David Grossman was born in Israel in 1954. Our press has suggested that he is ‘an outspoken left-wing peace activist’ and that he ‘epitomises Israeli left-leaning cultural elite’ (both quoted on Wikipedia). You can say that the novella is a description of someone forced to flay themselves in public. David Grossman’s son was killed in action in Israel. As he remained a critic of Israeli policy he too has had to face public dissection. Perhaps Israel is flaying itself before the eyes of the world, although David Grossman has not dealt directly with Israeli politics in his fiction. A Horse Walks into a Bar is to some extent a meditation on grief, and on the scars of childhood, and the scars of war. It is all these, but more. Above all it is a powerful work of literature.

A Horse Walks into a Bar by David Grossman, published by Vintage 2016. 198pp. Translated from the Hebrew by Jessica Cohen. Winner of Man Booker International Prize 2017.

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Miss Mole by EH Young for her birthday

A Birthday Book of Underappreciated Lady Authors. That’s the kind of title that catches my attention. The post by Jane on beyondedenrock blog was about celebrating birthdays of the more neglected women writers, so I decided to join in, in an ad hoc way. Here’s my first offering – some thoughts about EH Young’s novel Miss Mole to celebrate her birthday. She was born on 21st March in 1880, and this novel was published in 1930. This is a revision of my original post from June 2015.

Emily Hilda Young by Howard Coster 1932. National Portrait Gallery (22909) used under Creative Commons Agreement

Miss Mole by EH Young

Miss Mole is an unlikely heroine, especially for the 1930s. She is not very young, pretty, innocent or socially well placed. At the start of the novel she seems to delight in being less than straightforward and we wonder what will become of her over the next 288 pages. But she quickly captivates us and we are charmed by her resilience and resourcefulness.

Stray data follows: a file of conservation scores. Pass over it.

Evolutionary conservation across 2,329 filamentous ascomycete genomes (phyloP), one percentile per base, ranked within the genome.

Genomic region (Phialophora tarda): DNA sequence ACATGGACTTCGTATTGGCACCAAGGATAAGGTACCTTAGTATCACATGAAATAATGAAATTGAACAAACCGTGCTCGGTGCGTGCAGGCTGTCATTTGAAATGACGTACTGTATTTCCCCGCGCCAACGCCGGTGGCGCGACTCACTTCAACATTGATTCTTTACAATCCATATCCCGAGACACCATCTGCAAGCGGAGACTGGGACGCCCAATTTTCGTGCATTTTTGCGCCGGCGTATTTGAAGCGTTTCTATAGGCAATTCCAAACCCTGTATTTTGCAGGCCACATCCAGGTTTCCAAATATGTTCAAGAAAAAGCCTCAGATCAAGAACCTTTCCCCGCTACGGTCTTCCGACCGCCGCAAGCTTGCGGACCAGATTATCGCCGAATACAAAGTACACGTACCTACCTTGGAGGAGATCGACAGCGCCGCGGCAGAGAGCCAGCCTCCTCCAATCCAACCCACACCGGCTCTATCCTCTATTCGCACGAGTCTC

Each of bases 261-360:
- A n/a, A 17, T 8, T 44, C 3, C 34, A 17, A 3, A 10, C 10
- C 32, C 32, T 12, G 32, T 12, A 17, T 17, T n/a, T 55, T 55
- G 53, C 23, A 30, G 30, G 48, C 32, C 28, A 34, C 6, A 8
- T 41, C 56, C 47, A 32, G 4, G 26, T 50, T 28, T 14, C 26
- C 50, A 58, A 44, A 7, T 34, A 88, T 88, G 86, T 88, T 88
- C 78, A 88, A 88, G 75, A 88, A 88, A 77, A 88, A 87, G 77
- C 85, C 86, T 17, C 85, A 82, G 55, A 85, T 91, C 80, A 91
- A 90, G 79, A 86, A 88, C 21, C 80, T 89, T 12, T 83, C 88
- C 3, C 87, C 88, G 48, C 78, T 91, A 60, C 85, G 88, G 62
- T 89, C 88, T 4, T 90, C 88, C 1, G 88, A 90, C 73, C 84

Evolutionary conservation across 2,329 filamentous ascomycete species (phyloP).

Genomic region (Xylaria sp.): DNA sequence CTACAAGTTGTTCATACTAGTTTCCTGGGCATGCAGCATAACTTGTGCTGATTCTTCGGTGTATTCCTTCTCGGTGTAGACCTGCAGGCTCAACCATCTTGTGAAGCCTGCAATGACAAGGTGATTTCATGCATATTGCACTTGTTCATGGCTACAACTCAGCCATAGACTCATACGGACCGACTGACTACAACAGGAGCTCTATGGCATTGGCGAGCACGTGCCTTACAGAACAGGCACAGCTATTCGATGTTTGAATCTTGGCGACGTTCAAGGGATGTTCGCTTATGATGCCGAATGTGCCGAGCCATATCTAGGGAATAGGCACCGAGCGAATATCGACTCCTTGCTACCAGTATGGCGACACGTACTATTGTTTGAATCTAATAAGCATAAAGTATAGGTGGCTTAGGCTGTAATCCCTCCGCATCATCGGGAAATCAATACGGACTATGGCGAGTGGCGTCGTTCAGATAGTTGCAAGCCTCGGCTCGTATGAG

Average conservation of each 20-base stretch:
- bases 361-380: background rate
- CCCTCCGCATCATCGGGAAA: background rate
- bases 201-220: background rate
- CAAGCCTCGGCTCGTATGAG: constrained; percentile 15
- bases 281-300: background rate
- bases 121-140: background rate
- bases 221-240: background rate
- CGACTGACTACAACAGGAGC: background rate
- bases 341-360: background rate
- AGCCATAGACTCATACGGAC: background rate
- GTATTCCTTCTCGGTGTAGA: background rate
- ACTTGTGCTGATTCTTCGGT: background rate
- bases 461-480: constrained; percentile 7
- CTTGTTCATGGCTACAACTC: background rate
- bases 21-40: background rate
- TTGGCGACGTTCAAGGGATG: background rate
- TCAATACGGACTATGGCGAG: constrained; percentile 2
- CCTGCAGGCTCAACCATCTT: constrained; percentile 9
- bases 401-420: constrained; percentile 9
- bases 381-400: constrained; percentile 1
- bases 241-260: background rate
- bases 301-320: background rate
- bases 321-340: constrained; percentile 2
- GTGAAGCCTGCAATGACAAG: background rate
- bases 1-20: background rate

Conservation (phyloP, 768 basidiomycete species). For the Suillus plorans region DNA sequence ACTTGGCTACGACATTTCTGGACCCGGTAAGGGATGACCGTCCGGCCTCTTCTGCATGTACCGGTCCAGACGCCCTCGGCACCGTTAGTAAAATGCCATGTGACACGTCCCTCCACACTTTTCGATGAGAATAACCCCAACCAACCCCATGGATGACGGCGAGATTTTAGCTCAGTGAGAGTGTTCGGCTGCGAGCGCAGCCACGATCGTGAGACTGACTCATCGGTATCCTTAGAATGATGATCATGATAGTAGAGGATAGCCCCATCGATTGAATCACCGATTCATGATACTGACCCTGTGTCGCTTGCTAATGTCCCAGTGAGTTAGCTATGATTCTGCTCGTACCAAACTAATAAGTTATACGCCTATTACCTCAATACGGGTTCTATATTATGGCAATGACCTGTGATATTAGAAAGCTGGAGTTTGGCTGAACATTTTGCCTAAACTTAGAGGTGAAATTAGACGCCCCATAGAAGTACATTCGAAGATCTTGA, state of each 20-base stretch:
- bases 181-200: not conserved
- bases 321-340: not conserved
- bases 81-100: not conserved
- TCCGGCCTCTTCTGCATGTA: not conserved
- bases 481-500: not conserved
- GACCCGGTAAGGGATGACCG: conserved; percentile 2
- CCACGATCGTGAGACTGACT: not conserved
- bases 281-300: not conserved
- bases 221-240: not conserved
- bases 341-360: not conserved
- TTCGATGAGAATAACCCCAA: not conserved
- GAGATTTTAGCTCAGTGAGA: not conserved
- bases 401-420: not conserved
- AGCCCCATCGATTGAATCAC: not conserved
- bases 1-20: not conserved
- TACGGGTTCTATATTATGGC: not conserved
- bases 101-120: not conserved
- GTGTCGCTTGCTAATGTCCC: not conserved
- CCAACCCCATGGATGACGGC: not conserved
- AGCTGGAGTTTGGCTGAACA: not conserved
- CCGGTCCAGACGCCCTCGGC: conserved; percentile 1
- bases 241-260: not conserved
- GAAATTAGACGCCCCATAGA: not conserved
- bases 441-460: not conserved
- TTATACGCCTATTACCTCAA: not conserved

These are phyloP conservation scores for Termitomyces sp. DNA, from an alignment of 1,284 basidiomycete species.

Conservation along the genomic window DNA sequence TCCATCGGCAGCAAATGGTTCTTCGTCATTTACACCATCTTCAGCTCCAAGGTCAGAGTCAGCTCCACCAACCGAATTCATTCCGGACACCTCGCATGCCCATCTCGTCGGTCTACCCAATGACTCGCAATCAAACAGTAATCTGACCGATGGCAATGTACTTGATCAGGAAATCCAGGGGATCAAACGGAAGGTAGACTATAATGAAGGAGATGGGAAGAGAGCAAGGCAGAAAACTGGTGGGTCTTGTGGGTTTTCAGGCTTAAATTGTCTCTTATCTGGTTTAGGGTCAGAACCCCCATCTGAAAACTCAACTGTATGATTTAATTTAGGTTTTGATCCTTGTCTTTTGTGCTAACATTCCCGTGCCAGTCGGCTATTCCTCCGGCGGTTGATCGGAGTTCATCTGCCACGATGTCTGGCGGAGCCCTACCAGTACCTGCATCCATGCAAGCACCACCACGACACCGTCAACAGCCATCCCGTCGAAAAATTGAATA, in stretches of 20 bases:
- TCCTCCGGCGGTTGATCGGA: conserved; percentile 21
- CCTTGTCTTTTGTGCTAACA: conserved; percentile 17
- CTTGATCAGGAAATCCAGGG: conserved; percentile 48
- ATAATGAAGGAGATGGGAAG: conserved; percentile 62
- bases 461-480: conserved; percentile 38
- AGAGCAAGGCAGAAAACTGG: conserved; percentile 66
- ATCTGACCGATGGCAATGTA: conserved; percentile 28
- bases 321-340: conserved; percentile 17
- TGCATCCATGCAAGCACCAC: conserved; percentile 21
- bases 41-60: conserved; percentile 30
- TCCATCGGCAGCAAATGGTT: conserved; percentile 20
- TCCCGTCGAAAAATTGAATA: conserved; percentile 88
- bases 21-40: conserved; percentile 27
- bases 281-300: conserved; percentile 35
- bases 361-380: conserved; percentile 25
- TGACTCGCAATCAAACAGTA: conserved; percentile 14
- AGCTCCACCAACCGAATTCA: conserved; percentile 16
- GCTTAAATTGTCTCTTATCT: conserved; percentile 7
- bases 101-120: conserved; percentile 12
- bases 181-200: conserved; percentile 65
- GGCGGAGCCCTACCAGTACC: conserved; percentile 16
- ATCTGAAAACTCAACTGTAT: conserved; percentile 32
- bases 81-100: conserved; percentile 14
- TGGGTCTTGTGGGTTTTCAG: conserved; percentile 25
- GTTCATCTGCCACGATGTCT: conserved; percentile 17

The novel is set in Radstowe, modelled on Bristol. Although Miss Mole loves the city, she was brought up on a farm, and now must find her living among people who have tight rules about what is appropriate behaviour, especially for women.

The Story

We meet Miss Mole as she is about to be dismissed from her position as a lady’s companion. She has more or less engineered the dismissal, as she is bored and unhappy to be reduced to living at the beck and call of an old woman with restricted interests. Miss Mole does not like to be demeaned.

Hannah Mole has a cousin, Lilla Spenser-Smith who is anxious that her relationship with a mere domestic should not be known, and so finds Miss Mole a position as a housekeeper with a non-conformist widower, the Reverend Corder, and his children. The family would be called dysfunctional today. After some initial difficulties, Hannah finds ways to gain the trust of the children and to help them through their difficulties. Her position as a housekeeper provides her with the opportunity to do good within the Corder household.

The reader gradually understands that Hannah hides a secret, unknown even to Lilla. It is a secret such that if it were revealed she could not be employed as a domestic servant, and she would be ostracised in Radstowe. The tension of the novel increases as the revelation of this secret creeps closer, threatening to undermine her work within the Corder family.

Hannah understands how people judge others and make mistakes. Her secret results from her own mistaken judgement.